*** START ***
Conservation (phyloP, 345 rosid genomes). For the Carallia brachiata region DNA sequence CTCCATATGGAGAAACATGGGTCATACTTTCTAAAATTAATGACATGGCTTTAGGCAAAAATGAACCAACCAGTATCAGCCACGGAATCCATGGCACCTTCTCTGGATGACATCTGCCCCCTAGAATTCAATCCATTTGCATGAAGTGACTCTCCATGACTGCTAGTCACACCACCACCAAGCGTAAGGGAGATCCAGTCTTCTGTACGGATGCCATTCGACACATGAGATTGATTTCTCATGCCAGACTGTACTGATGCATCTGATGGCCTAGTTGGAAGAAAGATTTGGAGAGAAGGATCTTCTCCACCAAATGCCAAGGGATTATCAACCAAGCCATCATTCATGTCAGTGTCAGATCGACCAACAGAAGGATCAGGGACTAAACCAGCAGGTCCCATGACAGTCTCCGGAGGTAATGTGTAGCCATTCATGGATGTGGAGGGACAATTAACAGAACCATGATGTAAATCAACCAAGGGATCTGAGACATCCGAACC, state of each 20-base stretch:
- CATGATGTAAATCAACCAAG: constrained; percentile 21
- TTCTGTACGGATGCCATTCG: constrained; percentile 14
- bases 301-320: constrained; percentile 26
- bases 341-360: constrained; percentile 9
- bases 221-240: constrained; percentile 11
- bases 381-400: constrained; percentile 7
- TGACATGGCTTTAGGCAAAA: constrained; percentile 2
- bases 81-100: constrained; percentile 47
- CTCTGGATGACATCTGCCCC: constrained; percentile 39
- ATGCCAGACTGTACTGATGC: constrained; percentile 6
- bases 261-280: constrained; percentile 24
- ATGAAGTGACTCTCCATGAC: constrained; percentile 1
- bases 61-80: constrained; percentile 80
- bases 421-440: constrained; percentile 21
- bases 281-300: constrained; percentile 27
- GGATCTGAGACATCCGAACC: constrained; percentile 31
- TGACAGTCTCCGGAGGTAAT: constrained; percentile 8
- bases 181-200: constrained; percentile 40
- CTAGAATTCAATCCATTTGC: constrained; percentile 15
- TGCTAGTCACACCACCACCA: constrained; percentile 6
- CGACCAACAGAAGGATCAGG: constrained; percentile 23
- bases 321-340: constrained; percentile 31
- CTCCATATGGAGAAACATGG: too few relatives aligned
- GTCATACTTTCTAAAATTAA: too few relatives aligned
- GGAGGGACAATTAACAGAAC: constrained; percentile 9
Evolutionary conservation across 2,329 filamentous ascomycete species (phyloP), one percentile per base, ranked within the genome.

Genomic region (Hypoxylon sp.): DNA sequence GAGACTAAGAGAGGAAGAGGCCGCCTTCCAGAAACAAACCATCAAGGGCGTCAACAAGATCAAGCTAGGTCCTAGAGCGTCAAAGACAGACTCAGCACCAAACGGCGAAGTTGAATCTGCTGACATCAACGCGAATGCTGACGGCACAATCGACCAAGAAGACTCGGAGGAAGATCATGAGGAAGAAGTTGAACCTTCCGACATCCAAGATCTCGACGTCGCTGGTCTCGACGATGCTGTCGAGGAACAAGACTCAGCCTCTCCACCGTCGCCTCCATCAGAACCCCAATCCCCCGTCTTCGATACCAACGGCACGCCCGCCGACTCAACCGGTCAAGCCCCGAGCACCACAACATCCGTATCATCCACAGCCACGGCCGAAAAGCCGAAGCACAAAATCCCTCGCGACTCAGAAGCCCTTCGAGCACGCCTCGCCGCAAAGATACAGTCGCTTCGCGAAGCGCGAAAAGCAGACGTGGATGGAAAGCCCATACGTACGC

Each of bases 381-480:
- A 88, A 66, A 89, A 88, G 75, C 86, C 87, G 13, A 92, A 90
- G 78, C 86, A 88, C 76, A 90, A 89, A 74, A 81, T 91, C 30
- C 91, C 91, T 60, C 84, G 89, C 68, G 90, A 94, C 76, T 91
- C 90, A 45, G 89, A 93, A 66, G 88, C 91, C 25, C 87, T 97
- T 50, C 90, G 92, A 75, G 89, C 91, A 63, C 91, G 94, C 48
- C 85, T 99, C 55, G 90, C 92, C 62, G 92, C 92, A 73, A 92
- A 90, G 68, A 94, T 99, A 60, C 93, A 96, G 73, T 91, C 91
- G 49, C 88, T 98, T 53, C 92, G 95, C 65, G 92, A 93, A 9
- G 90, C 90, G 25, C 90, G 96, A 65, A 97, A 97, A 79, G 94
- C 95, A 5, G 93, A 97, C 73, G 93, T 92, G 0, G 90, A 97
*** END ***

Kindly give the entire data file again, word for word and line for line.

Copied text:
Conservation (phyloP, 345 rosid genomes). For the Carallia brachiata region DNA sequence CTCCATATGGAGAAACATGGGTCATACTTTCTAAAATTAATGACATGGCTTTAGGCAAAAATGAACCAACCAGTATCAGCCACGGAATCCATGGCACCTTCTCTGGATGACATCTGCCCCCTAGAATTCAATCCATTTGCATGAAGTGACTCTCCATGACTGCTAGTCACACCACCACCAAGCGTAAGGGAGATCCAGTCTTCTGTACGGATGCCATTCGACACATGAGATTGATTTCTCATGCCAGACTGTACTGATGCATCTGATGGCCTAGTTGGAAGAAAGATTTGGAGAGAAGGATCTTCTCCACCAAATGCCAAGGGATTATCAACCAAGCCATCATTCATGTCAGTGTCAGATCGACCAACAGAAGGATCAGGGACTAAACCAGCAGGTCCCATGACAGTCTCCGGAGGTAATGTGTAGCCATTCATGGATGTGGAGGGACAATTAACAGAACCATGATGTAAATCAACCAAGGGATCTGAGACATCCGAACC, state of each 20-base stretch:
- CATGATGTAAATCAACCAAG: constrained; percentile 21
- TTCTGTACGGATGCCATTCG: constrained; percentile 14
- bases 301-320: constrained; percentile 26
- bases 341-360: constrained; percentile 9
- bases 221-240: constrained; percentile 11
- bases 381-400: constrained; percentile 7
- TGACATGGCTTTAGGCAAAA: constrained; percentile 2
- bases 81-100: constrained; percentile 47
- CTCTGGATGACATCTGCCCC: constrained; percentile 39
- ATGCCAGACTGTACTGATGC: constrained; percentile 6
- bases 261-280: constrained; percentile 24
- ATGAAGTGACTCTCCATGAC: constrained; percentile 1
- bases 61-80: constrained; percentile 80
- bases 421-440: constrained; percentile 21
- bases 281-300: constrained; percentile 27
- GGATCTGAGACATCCGAACC: constrained; percentile 31
- TGACAGTCTCCGGAGGTAAT: constrained; percentile 8
- bases 181-200: constrained; percentile 40
- CTAGAATTCAATCCATTTGC: constrained; percentile 15
- TGCTAGTCACACCACCACCA: constrained; percentile 6
- CGACCAACAGAAGGATCAGG: constrained; percentile 23
- bases 321-340: constrained; percentile 31
- CTCCATATGGAGAAACATGG: too few relatives aligned
- GTCATACTTTCTAAAATTAA: too few relatives aligned
- GGAGGGACAATTAACAGAAC: constrained; percentile 9
Evolutionary conservation across 2,329 filamentous ascomycete species (phyloP), one percentile per base, ranked within the genome.

Genomic region (Hypoxylon sp.): DNA sequence GAGACTAAGAGAGGAAGAGGCCGCCTTCCAGAAACAAACCATCAAGGGCGTCAACAAGATCAAGCTAGGTCCTAGAGCGTCAAAGACAGACTCAGCACCAAACGGCGAAGTTGAATCTGCTGACATCAACGCGAATGCTGACGGCACAATCGACCAAGAAGACTCGGAGGAAGATCATGAGGAAGAAGTTGAACCTTCCGACATCCAAGATCTCGACGTCGCTGGTCTCGACGATGCTGTCGAGGAACAAGACTCAGCCTCTCCACCGTCGCCTCCATCAGAACCCCAATCCCCCGTCTTCGATACCAACGGCACGCCCGCCGACTCAACCGGTCAAGCCCCGAGCACCACAACATCCGTATCATCCACAGCCACGGCCGAAAAGCCGAAGCACAAAATCCCTCGCGACTCAGAAGCCCTTCGAGCACGCCTCGCCGCAAAGATACAGTCGCTTCGCGAAGCGCGAAAAGCAGACGTGGATGGAAAGCCCATACGTACGC

Each of bases 381-480:
- A 88, A 66, A 89, A 88, G 75, C 86, C 87, G 13, A 92, A 90
- G 78, C 86, A 88, C 76, A 90, A 89, A 74, A 81, T 91, C 30
- C 91, C 91, T 60, C 84, G 89, C 68, G 90, A 94, C 76, T 91
- C 90, A 45, G 89, A 93, A 66, G 88, C 91, C 25, C 87, T 97
- T 50, C 90, G 92, A 75, G 89, C 91, A 63, C 91, G 94, C 48
- C 85, T 99, C 55, G 90, C 92, C 62, G 92, C 92, A 73, A 92
- A 90, G 68, A 94, T 99, A 60, C 93, A 96, G 73, T 91, C 91
- G 49, C 88, T 98, T 53, C 92, G 95, C 65, G 92, A 93, A 9
- G 90, C 90, G 25, C 90, G 96, A 65, A 97, A 97, A 79, G 94
- C 95, A 5, G 93, A 97, C 73, G 93, T 92, G 0, G 90, A 97